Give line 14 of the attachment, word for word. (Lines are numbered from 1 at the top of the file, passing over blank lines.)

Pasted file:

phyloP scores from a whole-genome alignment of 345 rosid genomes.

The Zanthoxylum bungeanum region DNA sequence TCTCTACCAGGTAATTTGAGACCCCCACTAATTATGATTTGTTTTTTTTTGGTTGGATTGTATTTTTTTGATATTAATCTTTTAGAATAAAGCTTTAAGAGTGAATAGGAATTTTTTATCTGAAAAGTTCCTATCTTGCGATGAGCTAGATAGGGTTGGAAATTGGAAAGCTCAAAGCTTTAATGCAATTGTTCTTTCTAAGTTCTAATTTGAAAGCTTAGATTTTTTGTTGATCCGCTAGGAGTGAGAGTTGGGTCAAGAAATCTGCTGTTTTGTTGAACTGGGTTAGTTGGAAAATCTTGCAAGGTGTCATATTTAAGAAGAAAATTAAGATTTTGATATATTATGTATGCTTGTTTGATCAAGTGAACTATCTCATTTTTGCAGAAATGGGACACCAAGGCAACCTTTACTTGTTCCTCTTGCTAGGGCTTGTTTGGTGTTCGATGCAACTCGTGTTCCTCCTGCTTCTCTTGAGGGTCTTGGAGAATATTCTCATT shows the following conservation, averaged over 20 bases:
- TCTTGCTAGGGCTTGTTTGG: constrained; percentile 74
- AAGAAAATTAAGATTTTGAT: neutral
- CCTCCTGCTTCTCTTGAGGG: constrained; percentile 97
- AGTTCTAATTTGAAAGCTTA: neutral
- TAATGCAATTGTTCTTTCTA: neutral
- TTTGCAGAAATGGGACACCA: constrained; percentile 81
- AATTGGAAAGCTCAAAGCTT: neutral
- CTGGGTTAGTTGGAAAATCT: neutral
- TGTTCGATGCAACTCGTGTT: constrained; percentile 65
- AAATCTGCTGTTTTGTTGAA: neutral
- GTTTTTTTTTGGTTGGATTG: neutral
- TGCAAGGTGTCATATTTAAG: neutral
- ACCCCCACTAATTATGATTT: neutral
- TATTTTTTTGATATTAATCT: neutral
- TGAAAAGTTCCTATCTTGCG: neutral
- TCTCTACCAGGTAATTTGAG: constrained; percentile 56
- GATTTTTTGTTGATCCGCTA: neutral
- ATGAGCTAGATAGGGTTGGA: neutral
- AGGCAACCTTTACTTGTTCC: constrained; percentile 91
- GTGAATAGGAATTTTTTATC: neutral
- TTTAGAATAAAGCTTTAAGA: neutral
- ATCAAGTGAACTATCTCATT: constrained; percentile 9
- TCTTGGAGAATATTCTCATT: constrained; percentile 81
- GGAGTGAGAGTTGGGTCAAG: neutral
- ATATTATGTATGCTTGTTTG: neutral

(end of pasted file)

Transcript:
- TGCAAGGTGTCATATTTAAG: neutral